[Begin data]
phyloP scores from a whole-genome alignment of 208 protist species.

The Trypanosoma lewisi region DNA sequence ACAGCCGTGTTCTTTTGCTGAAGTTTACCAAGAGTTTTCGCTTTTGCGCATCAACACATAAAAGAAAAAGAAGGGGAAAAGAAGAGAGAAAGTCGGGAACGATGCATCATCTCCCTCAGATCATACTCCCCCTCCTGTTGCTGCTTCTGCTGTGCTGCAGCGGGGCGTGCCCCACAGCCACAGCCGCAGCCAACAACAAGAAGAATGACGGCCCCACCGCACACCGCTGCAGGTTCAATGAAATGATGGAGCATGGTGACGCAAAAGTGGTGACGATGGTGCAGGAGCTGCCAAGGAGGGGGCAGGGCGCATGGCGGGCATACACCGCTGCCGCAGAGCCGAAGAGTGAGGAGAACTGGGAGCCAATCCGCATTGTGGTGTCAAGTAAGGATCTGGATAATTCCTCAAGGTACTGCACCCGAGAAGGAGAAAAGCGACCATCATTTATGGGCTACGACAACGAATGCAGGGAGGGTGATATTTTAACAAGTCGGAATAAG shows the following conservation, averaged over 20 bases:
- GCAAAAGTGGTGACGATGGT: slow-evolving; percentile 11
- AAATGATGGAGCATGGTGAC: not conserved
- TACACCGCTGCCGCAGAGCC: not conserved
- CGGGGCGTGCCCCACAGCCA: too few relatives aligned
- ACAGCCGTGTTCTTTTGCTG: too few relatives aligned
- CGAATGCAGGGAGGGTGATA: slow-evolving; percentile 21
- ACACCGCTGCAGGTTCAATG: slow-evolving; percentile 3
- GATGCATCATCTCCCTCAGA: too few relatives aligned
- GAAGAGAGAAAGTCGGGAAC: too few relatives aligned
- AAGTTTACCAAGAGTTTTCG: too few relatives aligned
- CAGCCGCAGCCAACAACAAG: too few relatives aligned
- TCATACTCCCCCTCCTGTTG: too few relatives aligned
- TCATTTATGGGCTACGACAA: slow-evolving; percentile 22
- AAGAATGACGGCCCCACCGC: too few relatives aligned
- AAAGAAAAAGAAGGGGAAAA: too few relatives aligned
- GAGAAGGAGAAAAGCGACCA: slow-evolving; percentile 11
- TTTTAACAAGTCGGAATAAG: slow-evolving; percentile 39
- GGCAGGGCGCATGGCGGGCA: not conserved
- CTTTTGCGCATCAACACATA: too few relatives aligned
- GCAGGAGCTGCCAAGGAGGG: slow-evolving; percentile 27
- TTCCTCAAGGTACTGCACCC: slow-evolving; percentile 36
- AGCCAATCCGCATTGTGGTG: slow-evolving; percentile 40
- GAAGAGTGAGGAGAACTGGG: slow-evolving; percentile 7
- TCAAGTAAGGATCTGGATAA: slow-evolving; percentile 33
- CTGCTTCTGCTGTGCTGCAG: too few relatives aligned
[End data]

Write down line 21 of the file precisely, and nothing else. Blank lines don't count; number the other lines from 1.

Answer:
- CTTTTGCGCATCAACACATA: too few relatives aligned